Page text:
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   As a gift to those who participated in his wedding, Pluvius gave his groomsmen a Raspberry Pi.  I don't have a project in mind right now for this device, but decided to get it setup.  Doesn't take long to install an OS, and I soon had the device running with an SSH connection.  I've named the device ππ.  I decided to install a LAMP server just to see how it worked and soon the device was able to host web pages.  Mostly because I can, I've made the server public at  There isn't anything on the server, but that may change.

1 comment has been made.

From N

June 12, 2014 at 11:16 AM

Looks cool - I'll be very interested to see any future projects you use the Pi for!

   Now that I have all the parts I need, I decided to do some work on ππ.  Soldering took longer to gather all the pieces than to actually put on the connector.  I quick look at the pin out and I had the digital luminosity sensor connected to the Raspberry Pi.  Programming was a little more tricky.  The documentation for the device wasn't great, and the example code was written for an Arduino but a Raspberry Pi.  However, it didn't take too long to figure out how Linux deals with the I2C bus (guess what?  It's a file!).  Looking at some example code I was able to reverse engineer it so I could setup and poll the device.  Soon I had numbers on the screen that reacted to light.  And after more work I had them in the units of Lux using the example code's conversion function.  I used their function because I assumed they verified the math was correct.  I have nothing to use as a calibration test, so I didn't want to change anything I don't need to.
   After getting the input, it was time to log the data.  I setup my program to sample as fast as the device would obtain the data and average those results over a minute.  Each minute the data is saved to a CSV file.  This will allow me to see what kind of light I can reasonably expect from a location I plan to place a solar panel.  Knowing how much light is available will allow me to select a solar panel of sufficient size to power ππ.
   Yesterday I got the software working so ππ can log Lux over time.  Not it is time to make ππ ready to live on the roof.  I'm bad mechanically, but after talking with Xiphos some I came up with a mounting plan that should work.  ππ will go into a plastic container.  The sensor is mounted to a microscope slide using a twist tie I super-glued to the slide.  The Raspberry Pi is suspended inside a plastic container by two screws I happen to find that were small enough to get into the mounting holes.  A cut a hole into the plastic container so I could mount the slide on it, and then covered the top with caulk.  This should prevent water from coming into the housing.  I plan to leave the bottom open so air can blow past, allowing the device to stay cool (I hope).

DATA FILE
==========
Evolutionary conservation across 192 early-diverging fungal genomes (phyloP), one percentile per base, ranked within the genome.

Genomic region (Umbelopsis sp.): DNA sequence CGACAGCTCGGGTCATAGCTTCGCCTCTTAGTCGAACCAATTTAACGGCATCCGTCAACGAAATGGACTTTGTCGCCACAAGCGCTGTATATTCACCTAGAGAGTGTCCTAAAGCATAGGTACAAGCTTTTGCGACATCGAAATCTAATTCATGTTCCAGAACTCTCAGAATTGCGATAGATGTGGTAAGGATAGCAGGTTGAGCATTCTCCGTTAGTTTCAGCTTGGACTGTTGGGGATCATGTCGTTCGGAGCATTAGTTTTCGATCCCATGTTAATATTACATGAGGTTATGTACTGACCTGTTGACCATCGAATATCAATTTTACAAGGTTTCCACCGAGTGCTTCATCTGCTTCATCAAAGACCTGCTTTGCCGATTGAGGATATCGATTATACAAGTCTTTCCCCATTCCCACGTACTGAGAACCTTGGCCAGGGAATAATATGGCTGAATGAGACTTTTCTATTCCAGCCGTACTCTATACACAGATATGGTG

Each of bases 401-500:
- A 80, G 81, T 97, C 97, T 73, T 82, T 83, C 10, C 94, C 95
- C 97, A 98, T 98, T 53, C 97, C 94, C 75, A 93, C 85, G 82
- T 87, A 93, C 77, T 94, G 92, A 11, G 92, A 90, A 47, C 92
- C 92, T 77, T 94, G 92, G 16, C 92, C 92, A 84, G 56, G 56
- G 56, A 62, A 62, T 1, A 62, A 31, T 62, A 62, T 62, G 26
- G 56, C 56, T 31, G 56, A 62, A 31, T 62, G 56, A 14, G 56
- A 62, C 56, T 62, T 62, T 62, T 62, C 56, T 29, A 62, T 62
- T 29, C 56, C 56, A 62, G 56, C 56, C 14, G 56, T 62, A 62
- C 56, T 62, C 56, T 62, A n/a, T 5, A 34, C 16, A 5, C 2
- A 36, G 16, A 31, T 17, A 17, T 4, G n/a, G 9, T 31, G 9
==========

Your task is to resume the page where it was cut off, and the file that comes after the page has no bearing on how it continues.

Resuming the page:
Pictured is the Raspberry Pi and the sensor mounted to the housing.  Once the caulk is dry I can move the computer into the housing.

July 04, 2014

Operation Lux Begins

   With the housing complete and the caulk dry it was time to mount ππ on the roof.  To do this I used a scrap board and put four screws on it for feet.  The points of the screws will sink into the roof a bit to provide anchorage without going through the shingles.  A brick on this should provide enough weight the setup won't move.  Now I just needed power.  Our house has no outlets on the outside of the house, or even in the garage.  We have wanted power in the garage for a long time so I ran a feed of wire through an existing hole and put in a ground fault interrupted (GFI) outlet in the garage.  From there I ran an extension cord out a window and to the experiment on the roof.  With the additional wireless router upstairs I had no trouble getting an wireless network connection.  The experiment began to log data right away and now we just have to wait for data.